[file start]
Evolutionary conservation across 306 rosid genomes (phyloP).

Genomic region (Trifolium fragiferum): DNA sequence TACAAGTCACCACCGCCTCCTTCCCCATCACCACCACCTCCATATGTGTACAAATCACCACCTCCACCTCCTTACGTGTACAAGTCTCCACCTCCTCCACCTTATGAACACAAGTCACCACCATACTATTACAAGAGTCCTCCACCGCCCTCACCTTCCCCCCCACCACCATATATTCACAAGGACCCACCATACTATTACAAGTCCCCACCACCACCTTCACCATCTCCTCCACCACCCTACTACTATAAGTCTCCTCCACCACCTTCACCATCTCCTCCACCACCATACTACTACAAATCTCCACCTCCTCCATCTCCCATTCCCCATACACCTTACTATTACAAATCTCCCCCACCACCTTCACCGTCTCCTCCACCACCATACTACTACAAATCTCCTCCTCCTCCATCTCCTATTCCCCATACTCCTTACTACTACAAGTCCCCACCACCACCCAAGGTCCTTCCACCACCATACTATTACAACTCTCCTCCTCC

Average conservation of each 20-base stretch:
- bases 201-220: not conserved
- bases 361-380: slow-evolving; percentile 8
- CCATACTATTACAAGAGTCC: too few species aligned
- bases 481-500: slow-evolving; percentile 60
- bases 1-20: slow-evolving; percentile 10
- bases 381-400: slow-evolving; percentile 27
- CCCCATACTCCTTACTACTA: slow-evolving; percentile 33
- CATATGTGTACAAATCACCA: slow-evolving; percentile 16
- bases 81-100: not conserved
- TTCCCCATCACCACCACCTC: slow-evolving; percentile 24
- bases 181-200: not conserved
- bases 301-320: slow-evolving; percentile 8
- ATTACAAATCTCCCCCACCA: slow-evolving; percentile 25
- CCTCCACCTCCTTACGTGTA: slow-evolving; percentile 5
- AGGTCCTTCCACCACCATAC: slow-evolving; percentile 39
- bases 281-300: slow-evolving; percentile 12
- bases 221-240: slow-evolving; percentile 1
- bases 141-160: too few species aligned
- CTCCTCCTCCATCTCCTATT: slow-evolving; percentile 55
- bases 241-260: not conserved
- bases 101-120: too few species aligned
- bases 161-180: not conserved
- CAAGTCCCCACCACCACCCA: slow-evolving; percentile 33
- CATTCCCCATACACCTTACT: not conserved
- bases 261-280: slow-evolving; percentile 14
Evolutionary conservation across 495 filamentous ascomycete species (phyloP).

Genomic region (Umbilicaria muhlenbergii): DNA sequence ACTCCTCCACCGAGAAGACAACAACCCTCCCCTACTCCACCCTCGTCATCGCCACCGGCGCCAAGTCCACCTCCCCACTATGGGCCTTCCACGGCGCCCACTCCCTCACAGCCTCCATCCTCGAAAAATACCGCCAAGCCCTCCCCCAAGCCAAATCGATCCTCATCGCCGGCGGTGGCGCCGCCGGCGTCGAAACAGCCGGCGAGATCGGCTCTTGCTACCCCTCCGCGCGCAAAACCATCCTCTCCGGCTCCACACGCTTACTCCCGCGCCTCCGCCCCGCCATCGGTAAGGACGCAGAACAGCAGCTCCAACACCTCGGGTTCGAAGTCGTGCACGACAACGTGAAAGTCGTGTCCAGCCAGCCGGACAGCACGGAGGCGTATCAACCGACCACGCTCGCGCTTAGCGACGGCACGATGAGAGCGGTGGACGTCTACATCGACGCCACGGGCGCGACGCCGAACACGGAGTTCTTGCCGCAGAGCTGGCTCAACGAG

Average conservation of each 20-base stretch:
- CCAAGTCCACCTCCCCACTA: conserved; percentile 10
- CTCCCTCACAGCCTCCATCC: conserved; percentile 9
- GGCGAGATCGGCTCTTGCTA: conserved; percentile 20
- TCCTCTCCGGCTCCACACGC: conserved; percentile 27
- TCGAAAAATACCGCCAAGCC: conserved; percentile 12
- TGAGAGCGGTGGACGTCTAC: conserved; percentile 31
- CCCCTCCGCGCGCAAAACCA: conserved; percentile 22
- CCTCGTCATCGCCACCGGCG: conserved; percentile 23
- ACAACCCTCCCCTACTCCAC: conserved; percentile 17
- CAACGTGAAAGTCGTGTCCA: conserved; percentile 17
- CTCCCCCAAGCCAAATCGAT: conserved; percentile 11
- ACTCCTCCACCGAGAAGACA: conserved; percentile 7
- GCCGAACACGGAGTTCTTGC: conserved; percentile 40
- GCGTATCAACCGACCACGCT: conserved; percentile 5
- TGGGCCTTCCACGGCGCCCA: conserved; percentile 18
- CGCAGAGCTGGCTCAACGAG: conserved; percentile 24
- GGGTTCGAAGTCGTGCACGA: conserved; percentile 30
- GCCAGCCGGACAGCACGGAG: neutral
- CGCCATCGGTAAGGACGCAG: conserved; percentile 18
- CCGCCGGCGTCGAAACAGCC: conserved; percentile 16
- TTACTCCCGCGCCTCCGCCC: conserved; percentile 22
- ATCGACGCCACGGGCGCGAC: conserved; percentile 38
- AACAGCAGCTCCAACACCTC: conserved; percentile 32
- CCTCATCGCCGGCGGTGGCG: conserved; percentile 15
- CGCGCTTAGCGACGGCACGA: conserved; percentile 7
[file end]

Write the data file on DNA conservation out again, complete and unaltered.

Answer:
Evolutionary conservation across 306 rosid genomes (phyloP).

Genomic region (Trifolium fragiferum): DNA sequence TACAAGTCACCACCGCCTCCTTCCCCATCACCACCACCTCCATATGTGTACAAATCACCACCTCCACCTCCTTACGTGTACAAGTCTCCACCTCCTCCACCTTATGAACACAAGTCACCACCATACTATTACAAGAGTCCTCCACCGCCCTCACCTTCCCCCCCACCACCATATATTCACAAGGACCCACCATACTATTACAAGTCCCCACCACCACCTTCACCATCTCCTCCACCACCCTACTACTATAAGTCTCCTCCACCACCTTCACCATCTCCTCCACCACCATACTACTACAAATCTCCACCTCCTCCATCTCCCATTCCCCATACACCTTACTATTACAAATCTCCCCCACCACCTTCACCGTCTCCTCCACCACCATACTACTACAAATCTCCTCCTCCTCCATCTCCTATTCCCCATACTCCTTACTACTACAAGTCCCCACCACCACCCAAGGTCCTTCCACCACCATACTATTACAACTCTCCTCCTCC

Average conservation of each 20-base stretch:
- bases 201-220: not conserved
- bases 361-380: slow-evolving; percentile 8
- CCATACTATTACAAGAGTCC: too few species aligned
- bases 481-500: slow-evolving; percentile 60
- bases 1-20: slow-evolving; percentile 10
- bases 381-400: slow-evolving; percentile 27
- CCCCATACTCCTTACTACTA: slow-evolving; percentile 33
- CATATGTGTACAAATCACCA: slow-evolving; percentile 16
- bases 81-100: not conserved
- TTCCCCATCACCACCACCTC: slow-evolving; percentile 24
- bases 181-200: not conserved
- bases 301-320: slow-evolving; percentile 8
- ATTACAAATCTCCCCCACCA: slow-evolving; percentile 25
- CCTCCACCTCCTTACGTGTA: slow-evolving; percentile 5
- AGGTCCTTCCACCACCATAC: slow-evolving; percentile 39
- bases 281-300: slow-evolving; percentile 12
- bases 221-240: slow-evolving; percentile 1
- bases 141-160: too few species aligned
- CTCCTCCTCCATCTCCTATT: slow-evolving; percentile 55
- bases 241-260: not conserved
- bases 101-120: too few species aligned
- bases 161-180: not conserved
- CAAGTCCCCACCACCACCCA: slow-evolving; percentile 33
- CATTCCCCATACACCTTACT: not conserved
- bases 261-280: slow-evolving; percentile 14
Evolutionary conservation across 495 filamentous ascomycete species (phyloP).

Genomic region (Umbilicaria muhlenbergii): DNA sequence ACTCCTCCACCGAGAAGACAACAACCCTCCCCTACTCCACCCTCGTCATCGCCACCGGCGCCAAGTCCACCTCCCCACTATGGGCCTTCCACGGCGCCCACTCCCTCACAGCCTCCATCCTCGAAAAATACCGCCAAGCCCTCCCCCAAGCCAAATCGATCCTCATCGCCGGCGGTGGCGCCGCCGGCGTCGAAACAGCCGGCGAGATCGGCTCTTGCTACCCCTCCGCGCGCAAAACCATCCTCTCCGGCTCCACACGCTTACTCCCGCGCCTCCGCCCCGCCATCGGTAAGGACGCAGAACAGCAGCTCCAACACCTCGGGTTCGAAGTCGTGCACGACAACGTGAAAGTCGTGTCCAGCCAGCCGGACAGCACGGAGGCGTATCAACCGACCACGCTCGCGCTTAGCGACGGCACGATGAGAGCGGTGGACGTCTACATCGACGCCACGGGCGCGACGCCGAACACGGAGTTCTTGCCGCAGAGCTGGCTCAACGAG

Average conservation of each 20-base stretch:
- CCAAGTCCACCTCCCCACTA: conserved; percentile 10
- CTCCCTCACAGCCTCCATCC: conserved; percentile 9
- GGCGAGATCGGCTCTTGCTA: conserved; percentile 20
- TCCTCTCCGGCTCCACACGC: conserved; percentile 27
- TCGAAAAATACCGCCAAGCC: conserved; percentile 12
- TGAGAGCGGTGGACGTCTAC: conserved; percentile 31
- CCCCTCCGCGCGCAAAACCA: conserved; percentile 22
- CCTCGTCATCGCCACCGGCG: conserved; percentile 23
- ACAACCCTCCCCTACTCCAC: conserved; percentile 17
- CAACGTGAAAGTCGTGTCCA: conserved; percentile 17
- CTCCCCCAAGCCAAATCGAT: conserved; percentile 11
- ACTCCTCCACCGAGAAGACA: conserved; percentile 7
- GCCGAACACGGAGTTCTTGC: conserved; percentile 40
- GCGTATCAACCGACCACGCT: conserved; percentile 5
- TGGGCCTTCCACGGCGCCCA: conserved; percentile 18
- CGCAGAGCTGGCTCAACGAG: conserved; percentile 24
- GGGTTCGAAGTCGTGCACGA: conserved; percentile 30
- GCCAGCCGGACAGCACGGAG: neutral
- CGCCATCGGTAAGGACGCAG: conserved; percentile 18
- CCGCCGGCGTCGAAACAGCC: conserved; percentile 16
- TTACTCCCGCGCCTCCGCCC: conserved; percentile 22
- ATCGACGCCACGGGCGCGAC: conserved; percentile 38
- AACAGCAGCTCCAACACCTC: conserved; percentile 32
- CCTCATCGCCGGCGGTGGCG: conserved; percentile 15
- CGCGCTTAGCGACGGCACGA: conserved; percentile 7